Conservative Leader Stephen Harper with his wife Laureen Teskey after winning the federal election, Jan. 23, 2006, in Calgary. (CP Photo/Tom Hanson)
INDEPTH: CONSERVATIVE PARTY|
The Conservative Party of Canada
CBC News Online | Updated Jan. 30, 2006
Barely two years after members of the old Canadian Alliance and Progressive Conservative parties voted overwhelmingly to merge and form the Conservative Party of Canada, the new party defied the sceptics and won a federal election.
On Jan. 23, 2006, Canadians decided they were willing to give the party a chance to prove that the union of two parties that were once bitter foes had blossomed into a united, moderate and truly national movement.
The Conservatives – under Stephen Harper – would form a minority government, ending more than 12 years of Liberal rule.
It was a long, and at times, bumpy road to victory for the Conservatives. As recently as March 2005, infighting threatened the unity of the party.
There had been several attempts to "unite the right" more than a decade after mainly Western-based conservatives grew disillusioned with the Progressive Conservative Party under former prime minister Brian Mulroney. The Western conservatives wanted in – they argued that the major parties were too focused on central Canada's needs, especially those of Quebec.
The movement – led by Preston Manning – became the Reform Party. It didn't win a single seat in the 1988 election, the first the party contested. But, a year later, Deborah Grey would become the first member of the party in the House of Commons after winning a byelection in Alberta. In the 1993 election, Reform would take 52 seats, while the Progressive Conservatives would be reduced to just two seats.
Reform would run candidates in every riding in the country – and do very well in the West, but it never managed the central Canadian breakthrough it sought. Instead, Reform and the Progressive Conservatives would split the right-of-centre vote, allowing the Liberals under Jean Chretien to score three successive – and decisive – majority governments.
By 1999, Manning was ready to put his leadership on the line in a bid to unite parties on the right. He warned the Liberals could be in power forever unless the Reform and the Progressive Conservative parties got together in a United Alternative.
The founding convention was held in January 2000. But, the PC party under former leader Joe Clark concluded that Manning's dream of a united right appeared to be far closer to Reform's values than it was to the party of Sir John A. Macdonald.
At that convention, delegates tried to pick a name that had a little more voter appeal than the United Alternative. Thus, the Canadian Conservative Reform Alliance was born. But when the word party was added, the movement acquired an unfortunate acronym:CCRAP.
A day later, the party changed its name again to Canadian Reform Conservative Alliance.
Clark did not object to the party's use of the word "conservative" in its title. He said voters would not be fooled by the Reform Party using a different name.
Eventually, the words "conservative"and "reform" were dropped and the party became the Canadian Alliance.
A leadership convention was held in July 2000. Alberta treasurer Stockwell Day emerged as the party's first leader. The choice proved disastrous. Within a year, many within the party were actively trying to get Day to resign. Day performed erratically and the Canadian Alliance failed to make substantial gains in the Nov. 27, 2000 election. The Alliance took 66 seats and the PCs won 12. The Liberals, on the other hand, continued to benefit from a split in the vote on the right and increased their majority.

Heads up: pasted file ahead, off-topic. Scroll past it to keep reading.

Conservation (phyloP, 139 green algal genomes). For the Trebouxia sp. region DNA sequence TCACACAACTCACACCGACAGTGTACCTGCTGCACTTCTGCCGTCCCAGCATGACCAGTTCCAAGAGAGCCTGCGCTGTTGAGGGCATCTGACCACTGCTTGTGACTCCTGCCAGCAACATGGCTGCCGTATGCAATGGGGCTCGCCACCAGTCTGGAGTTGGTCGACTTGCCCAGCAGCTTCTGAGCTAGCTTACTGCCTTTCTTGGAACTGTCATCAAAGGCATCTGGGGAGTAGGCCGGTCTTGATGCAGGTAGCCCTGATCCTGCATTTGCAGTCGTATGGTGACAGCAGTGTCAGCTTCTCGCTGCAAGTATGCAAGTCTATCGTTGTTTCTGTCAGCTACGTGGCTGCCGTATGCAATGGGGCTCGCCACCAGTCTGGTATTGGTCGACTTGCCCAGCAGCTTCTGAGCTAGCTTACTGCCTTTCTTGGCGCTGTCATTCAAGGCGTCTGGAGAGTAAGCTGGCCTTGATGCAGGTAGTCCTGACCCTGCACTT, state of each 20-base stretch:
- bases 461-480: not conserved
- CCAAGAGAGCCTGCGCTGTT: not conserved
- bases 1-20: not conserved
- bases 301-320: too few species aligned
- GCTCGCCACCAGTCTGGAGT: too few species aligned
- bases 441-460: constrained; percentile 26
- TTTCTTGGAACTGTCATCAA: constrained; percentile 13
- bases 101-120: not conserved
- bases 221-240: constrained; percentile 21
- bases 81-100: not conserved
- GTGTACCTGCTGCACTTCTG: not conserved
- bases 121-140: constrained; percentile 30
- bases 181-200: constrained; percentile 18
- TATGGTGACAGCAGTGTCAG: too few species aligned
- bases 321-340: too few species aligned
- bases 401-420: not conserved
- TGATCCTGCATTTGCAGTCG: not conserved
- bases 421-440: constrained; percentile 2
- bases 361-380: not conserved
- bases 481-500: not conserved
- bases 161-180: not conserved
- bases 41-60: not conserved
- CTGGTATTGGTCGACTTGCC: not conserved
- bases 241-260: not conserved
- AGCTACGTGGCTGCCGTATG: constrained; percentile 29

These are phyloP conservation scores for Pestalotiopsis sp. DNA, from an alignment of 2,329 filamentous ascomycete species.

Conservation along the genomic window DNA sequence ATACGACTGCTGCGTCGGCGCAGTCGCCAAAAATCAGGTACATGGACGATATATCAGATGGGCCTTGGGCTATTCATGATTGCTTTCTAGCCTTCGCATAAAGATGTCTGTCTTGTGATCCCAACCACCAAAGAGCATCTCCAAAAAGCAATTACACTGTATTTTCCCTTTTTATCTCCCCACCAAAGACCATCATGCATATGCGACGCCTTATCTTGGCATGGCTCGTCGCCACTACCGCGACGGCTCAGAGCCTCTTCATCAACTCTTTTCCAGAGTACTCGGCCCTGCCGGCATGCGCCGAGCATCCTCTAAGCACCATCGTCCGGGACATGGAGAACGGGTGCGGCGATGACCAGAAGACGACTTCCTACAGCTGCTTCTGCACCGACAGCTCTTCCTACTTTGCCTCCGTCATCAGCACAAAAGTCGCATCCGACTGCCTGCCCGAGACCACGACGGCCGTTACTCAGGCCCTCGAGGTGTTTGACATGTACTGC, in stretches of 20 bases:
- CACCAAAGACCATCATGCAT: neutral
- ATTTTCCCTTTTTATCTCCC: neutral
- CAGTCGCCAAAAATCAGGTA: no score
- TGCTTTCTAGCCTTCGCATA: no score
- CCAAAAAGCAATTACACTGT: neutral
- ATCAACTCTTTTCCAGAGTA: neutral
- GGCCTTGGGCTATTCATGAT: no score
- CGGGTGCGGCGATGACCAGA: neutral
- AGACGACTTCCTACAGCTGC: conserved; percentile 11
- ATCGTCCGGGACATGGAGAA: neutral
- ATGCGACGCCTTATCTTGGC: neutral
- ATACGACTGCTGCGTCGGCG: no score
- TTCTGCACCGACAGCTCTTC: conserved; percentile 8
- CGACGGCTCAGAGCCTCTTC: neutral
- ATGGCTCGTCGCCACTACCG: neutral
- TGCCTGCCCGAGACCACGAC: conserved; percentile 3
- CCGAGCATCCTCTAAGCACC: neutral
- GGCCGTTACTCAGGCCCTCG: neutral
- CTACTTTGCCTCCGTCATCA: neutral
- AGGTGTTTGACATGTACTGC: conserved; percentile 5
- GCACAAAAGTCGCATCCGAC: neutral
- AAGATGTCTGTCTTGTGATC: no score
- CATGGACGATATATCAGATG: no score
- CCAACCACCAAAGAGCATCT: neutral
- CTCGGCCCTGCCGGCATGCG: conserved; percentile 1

Day hung on. Seven MPs left – or were pushed out of – the Alliance caucus. They called themselves the Democratic Representative Caucus. They formed a loose coalition with Clark's Conservatives. Most returned to the Alliance after Stephen Harper became leader in April 2002.
A year later, the PCs had a new leader, too. Peter MacKay outlasted David Orchard to win the party's top job. He secured Orchard's support by promising that he would not pursue merger talks with the Canadian Alliance.
When he announced his candidacy earlier in 2003, MacKay told reporters "I want to make something very clear. I am not a merger candidate."
But less than five months after becoming PC leader, MacKay announced he had struck a merger deal with the Canadian Alliance.
As part of the deal, each riding would send an equal number of delegates to conventions. That was meant to ease the concerns of PC members that they would be swamped on leadership and policy issues by the Alliance wing of the new party, which had far more members – especially in Western Canada.
Orchard was incensed and tried to block the merger in the courts – but his lawsuit was dimissed.
Members of the Canadian Alliance and the Progressive Conservatives overwhelmingly approved the merger in early December 2003 – and the Conservative Party of Canada was born.
On March 20, 2004, Stephen Harper became the party's first leader when he beat Belinda Stronach and Tony Clement on the first ballot.
Within two months, the Conservatives were fighting their first election campaign. They didn't beat the Liberals, but they brought to an end a string of three successive majority governments.
At a policy convention in March 2005, serious divisions emerged between the two wings of the party. Peter MacKay, now deputy leader, said a resolution aimed at overturning the party policy on equal ridings could split the party along PC/Alliance lines.
By the time the convention was over, the rift had been healed and the party adopted policies that moved it more towards the centre of the political spectrum.
By the end of 2005, Stephen Harper's Conservatives would embark on their second election campaign – one that would end 12 years of Liberal rule.